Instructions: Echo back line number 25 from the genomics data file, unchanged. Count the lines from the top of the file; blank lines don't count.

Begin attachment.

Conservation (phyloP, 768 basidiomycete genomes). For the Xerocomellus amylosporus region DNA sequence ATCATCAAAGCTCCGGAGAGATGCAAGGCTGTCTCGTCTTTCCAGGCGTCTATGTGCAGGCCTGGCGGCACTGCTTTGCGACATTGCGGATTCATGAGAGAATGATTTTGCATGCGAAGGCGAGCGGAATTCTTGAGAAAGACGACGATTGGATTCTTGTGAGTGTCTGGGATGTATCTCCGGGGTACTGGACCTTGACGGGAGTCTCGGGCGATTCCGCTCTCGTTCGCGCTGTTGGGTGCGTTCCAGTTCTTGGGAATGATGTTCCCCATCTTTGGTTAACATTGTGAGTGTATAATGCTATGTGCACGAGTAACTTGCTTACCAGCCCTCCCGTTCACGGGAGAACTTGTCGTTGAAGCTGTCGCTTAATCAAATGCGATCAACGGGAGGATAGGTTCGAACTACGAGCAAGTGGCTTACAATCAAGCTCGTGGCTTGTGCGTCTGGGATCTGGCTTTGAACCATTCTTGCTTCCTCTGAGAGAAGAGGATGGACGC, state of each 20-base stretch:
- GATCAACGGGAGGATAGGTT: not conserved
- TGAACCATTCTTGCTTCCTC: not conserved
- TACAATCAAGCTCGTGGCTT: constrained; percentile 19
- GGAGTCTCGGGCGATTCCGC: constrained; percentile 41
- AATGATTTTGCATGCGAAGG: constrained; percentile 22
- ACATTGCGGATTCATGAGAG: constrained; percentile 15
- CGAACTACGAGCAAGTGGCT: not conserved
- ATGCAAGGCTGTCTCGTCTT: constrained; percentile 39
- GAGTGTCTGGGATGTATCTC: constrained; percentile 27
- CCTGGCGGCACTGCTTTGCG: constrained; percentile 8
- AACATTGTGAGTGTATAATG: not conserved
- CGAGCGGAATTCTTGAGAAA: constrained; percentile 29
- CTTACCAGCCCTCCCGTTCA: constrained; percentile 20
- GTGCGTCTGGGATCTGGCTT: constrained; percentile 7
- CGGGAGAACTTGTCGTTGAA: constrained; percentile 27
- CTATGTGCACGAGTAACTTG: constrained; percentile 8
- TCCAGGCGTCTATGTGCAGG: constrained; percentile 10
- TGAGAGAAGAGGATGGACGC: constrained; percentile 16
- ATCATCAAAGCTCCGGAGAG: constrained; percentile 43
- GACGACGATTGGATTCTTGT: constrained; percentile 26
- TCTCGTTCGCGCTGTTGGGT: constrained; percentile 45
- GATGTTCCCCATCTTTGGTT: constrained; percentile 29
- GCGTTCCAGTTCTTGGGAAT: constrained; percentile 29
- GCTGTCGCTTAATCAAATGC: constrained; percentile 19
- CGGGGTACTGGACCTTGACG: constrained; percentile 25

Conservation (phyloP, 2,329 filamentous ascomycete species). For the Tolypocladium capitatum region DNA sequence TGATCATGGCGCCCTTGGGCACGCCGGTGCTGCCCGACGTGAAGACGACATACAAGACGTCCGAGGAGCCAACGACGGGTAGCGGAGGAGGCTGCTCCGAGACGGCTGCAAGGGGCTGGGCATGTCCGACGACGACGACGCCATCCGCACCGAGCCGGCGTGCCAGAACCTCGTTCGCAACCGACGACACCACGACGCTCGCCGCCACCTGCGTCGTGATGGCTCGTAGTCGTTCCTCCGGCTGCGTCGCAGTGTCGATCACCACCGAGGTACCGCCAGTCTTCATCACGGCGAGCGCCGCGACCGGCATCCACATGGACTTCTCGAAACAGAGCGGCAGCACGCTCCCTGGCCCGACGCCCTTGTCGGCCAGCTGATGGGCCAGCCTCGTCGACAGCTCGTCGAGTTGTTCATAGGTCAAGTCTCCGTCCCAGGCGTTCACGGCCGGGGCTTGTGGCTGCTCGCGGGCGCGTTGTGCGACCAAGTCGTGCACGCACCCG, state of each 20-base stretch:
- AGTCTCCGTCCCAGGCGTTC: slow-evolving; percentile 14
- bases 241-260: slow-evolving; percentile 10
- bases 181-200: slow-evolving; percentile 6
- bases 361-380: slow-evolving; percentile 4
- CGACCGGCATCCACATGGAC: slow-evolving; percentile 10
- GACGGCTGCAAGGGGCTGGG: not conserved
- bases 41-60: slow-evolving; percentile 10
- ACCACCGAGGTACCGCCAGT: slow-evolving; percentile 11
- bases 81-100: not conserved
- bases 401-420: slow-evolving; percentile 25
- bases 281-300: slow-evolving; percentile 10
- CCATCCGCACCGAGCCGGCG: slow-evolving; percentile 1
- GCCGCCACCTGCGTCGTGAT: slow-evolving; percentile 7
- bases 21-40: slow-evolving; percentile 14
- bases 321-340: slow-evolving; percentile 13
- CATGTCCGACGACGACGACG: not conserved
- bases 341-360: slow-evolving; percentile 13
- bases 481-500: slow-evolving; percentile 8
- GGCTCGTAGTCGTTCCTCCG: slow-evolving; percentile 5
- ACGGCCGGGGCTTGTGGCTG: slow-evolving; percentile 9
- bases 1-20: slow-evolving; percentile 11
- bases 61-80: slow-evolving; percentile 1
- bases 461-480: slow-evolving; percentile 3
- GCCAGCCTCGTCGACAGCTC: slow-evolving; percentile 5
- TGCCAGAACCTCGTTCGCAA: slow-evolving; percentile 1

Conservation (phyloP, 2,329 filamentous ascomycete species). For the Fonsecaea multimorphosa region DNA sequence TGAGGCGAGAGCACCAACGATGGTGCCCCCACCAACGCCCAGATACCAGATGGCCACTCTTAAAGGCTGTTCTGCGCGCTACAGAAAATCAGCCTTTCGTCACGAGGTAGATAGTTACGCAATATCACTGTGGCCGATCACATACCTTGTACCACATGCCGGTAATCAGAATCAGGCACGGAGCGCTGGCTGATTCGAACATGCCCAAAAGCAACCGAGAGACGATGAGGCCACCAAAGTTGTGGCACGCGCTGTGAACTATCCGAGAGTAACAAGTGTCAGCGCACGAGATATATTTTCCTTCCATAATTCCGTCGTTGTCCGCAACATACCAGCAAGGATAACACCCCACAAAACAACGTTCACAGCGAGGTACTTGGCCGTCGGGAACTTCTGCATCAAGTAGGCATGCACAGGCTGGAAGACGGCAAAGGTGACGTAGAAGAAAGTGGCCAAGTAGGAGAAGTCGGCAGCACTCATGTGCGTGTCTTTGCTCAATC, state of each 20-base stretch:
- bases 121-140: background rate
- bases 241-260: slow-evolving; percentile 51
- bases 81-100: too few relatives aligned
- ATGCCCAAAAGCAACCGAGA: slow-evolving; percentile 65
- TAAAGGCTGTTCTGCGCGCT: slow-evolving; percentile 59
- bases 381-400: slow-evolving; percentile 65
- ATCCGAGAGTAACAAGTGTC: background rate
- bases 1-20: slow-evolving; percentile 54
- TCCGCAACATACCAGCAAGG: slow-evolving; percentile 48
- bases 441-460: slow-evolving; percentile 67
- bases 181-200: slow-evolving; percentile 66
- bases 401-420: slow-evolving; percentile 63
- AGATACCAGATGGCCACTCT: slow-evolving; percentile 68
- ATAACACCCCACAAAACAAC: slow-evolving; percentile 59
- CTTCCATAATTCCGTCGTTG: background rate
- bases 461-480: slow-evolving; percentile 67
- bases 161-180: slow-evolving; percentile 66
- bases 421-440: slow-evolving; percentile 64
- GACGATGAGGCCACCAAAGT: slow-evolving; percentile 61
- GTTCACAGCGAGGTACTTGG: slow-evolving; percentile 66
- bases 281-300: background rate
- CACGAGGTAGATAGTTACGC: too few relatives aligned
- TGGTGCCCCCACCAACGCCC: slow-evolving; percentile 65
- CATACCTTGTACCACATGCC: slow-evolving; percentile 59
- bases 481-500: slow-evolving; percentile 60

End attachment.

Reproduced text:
- GCTGTCGCTTAATCAAATGC: constrained; percentile 19